Sunday, February 10, 2013



by Susan Cain

About the book (from the back cover):

At least on-third of the people we know are introverts. They are the ones who prefer listening to speaking; who innovate and create but dislike the self-promotion; who favor working on their own over working in teams. It is to introverts -- Rosa Parks, Chopin, Dr. Seuss, Steve Wozniak -- that we owe many of the great contributions to society. In Quiet, Susan Cain argues that we dramatically undervalue introverts and shows how much we lose in doing so. She charts the rise of the Extrovert Ideal throughout the twentieth century and explores how deeply it has come to permeate our culture. She also introduces us to successful introverts - from a witty, high-octane public speaker who recharges in solitude after he talks, to a record-breaking salesman who quietly taps into the power of questions. Passionately argued, superbly researched, and filled with indelible stories of real people, Quiet has the power to permanently change how we see introverts and, equally important, how they see themselves.

My take:

Being an introvert myself, I thought I would really enjoy this book. Upon reading it though, I found it to be too dry and "researchy." I am sure I will probably come back and reference this book at some point, but it was not my cup of tea for an afternoon read.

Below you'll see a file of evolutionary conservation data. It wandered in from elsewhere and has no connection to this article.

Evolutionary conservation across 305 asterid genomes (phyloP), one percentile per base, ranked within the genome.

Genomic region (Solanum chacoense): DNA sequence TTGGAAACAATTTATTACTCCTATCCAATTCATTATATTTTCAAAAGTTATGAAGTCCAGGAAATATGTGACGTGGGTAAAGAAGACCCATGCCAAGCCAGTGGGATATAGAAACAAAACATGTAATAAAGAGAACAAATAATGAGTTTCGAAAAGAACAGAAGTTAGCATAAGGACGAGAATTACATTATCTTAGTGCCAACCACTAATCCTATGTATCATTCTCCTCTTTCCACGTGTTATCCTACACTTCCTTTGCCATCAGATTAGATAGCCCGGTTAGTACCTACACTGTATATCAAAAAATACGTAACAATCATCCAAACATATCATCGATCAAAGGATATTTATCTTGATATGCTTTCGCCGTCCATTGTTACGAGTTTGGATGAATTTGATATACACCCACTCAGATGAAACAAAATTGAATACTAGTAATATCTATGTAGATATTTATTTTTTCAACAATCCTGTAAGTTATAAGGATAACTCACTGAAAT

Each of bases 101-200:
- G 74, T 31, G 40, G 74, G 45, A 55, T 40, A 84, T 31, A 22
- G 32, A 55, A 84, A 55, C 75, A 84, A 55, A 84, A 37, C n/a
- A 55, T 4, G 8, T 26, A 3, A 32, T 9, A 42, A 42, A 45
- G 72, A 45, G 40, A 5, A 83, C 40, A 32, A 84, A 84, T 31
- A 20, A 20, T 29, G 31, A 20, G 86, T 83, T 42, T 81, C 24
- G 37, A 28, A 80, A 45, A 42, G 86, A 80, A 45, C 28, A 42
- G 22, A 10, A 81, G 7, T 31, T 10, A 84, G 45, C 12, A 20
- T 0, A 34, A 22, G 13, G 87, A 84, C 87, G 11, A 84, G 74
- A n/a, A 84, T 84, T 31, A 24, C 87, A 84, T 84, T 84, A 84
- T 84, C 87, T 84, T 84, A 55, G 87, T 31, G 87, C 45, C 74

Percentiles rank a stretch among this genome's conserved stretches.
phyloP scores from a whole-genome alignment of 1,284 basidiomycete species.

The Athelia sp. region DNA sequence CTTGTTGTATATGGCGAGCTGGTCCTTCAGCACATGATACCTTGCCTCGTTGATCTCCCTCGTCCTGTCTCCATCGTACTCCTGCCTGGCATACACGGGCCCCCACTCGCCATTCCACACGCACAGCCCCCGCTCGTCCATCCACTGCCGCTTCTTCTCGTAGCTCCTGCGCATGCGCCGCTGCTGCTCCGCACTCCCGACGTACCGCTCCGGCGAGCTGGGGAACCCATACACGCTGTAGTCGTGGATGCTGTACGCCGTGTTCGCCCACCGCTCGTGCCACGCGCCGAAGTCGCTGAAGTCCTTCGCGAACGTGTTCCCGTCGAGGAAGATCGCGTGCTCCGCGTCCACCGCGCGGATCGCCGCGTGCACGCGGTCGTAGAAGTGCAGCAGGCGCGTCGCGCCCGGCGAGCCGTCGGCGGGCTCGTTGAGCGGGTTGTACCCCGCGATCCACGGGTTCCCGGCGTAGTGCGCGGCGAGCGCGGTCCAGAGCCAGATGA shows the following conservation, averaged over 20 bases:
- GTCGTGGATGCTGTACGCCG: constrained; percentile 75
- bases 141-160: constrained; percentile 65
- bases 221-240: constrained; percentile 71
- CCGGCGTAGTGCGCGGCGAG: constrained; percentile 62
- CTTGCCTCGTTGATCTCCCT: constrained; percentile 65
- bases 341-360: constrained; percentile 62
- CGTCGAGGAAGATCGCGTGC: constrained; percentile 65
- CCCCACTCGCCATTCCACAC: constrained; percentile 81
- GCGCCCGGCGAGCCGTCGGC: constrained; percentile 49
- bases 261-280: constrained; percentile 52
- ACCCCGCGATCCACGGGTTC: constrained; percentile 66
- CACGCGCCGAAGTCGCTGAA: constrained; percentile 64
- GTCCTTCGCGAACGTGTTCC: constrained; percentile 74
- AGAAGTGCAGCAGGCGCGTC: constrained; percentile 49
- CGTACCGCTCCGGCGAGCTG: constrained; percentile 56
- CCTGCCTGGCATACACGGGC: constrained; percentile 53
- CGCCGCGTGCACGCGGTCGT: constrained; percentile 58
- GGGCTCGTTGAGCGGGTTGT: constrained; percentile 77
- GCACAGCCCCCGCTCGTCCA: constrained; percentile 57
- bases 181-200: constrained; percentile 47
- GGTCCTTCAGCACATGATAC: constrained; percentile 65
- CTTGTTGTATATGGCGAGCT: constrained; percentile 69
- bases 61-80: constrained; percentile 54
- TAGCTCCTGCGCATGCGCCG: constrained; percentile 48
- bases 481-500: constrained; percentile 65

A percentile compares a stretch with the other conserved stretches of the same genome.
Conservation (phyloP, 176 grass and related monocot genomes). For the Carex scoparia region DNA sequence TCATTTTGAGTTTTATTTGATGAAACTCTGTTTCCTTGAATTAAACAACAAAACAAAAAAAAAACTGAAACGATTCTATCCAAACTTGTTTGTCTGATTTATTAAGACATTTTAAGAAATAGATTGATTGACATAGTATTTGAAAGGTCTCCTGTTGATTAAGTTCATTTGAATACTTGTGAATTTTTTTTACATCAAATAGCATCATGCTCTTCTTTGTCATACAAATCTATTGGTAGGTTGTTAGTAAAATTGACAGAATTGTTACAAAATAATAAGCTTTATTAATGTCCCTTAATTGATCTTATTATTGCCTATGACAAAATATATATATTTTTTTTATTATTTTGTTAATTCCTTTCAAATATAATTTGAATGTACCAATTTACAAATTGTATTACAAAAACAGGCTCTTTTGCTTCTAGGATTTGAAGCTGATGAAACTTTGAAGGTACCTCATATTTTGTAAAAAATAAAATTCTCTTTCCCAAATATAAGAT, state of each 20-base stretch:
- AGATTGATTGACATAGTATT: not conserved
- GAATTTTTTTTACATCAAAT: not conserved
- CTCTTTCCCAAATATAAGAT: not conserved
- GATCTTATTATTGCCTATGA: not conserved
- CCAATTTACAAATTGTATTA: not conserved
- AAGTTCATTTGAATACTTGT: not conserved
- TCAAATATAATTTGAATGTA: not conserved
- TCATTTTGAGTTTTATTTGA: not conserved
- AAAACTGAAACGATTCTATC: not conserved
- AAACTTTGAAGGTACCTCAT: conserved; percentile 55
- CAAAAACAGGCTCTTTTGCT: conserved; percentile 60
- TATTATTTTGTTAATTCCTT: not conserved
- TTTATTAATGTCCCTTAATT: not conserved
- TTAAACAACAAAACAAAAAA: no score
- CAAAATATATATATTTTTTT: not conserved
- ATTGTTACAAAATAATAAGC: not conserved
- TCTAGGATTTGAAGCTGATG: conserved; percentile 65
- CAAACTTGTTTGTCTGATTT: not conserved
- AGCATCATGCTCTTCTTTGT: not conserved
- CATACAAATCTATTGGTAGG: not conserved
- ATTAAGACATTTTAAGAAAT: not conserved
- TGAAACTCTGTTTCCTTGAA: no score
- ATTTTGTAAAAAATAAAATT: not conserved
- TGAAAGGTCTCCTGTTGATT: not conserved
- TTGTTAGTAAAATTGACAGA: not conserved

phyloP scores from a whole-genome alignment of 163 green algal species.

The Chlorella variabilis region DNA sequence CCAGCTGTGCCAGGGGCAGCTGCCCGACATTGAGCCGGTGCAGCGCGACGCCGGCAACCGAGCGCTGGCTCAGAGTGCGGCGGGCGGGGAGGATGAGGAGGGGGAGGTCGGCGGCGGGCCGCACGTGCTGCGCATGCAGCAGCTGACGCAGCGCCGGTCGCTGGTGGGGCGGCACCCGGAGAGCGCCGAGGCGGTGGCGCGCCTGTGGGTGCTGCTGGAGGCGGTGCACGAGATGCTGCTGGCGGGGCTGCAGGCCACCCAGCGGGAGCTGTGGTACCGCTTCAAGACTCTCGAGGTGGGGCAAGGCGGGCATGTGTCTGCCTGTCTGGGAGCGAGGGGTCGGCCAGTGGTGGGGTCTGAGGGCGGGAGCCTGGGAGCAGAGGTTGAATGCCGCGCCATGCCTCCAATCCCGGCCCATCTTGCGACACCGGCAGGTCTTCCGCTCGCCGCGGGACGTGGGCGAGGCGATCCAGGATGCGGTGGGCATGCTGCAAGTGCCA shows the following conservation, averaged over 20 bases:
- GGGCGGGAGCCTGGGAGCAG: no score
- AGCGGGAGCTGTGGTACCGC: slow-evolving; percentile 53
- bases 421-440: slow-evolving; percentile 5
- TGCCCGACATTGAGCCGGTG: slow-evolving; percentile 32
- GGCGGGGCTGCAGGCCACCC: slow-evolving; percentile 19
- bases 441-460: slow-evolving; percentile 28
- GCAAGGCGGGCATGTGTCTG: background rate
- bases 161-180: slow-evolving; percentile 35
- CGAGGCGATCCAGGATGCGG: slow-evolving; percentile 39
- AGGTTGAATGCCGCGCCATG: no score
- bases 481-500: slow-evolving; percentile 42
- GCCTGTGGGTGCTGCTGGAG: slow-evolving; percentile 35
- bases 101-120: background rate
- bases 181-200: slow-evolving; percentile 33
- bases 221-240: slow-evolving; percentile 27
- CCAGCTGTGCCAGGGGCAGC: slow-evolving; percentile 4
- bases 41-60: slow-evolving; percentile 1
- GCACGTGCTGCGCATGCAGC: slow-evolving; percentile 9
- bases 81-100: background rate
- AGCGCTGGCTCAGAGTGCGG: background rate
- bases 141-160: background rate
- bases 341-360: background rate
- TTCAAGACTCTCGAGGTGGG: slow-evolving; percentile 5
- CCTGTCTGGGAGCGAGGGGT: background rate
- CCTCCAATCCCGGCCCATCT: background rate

I did enjoy the references to introverts that contributed to our society. Too often, people over-value extroverts and overlook the introverts who have much to say if only people would listen to them.

I give this book a "3 1/2." I would recommend it for reference, but not for reading straight through.

If you are interested in the Reading Group Guide, please click here:

About the author:

Susan Cain's writing has appeared in the New York Times; the Dallas Morning News; O, The Oprah Magazine;; and, and her TED talk has been viewed more than three million times. She lives in the Hudson River Valley with her husband and two sons.

Disclosure of Material Connection: I received this book free from Waterbrook Multnomah. I was not required to write a positive review. The opinions I have expressed are my own. I am disclosing this in accordance with the Federal Trade Commission's 16 CFR, Part 255: "Guides Concerning the Use of Endorsements and Testimonials in Advertising." 

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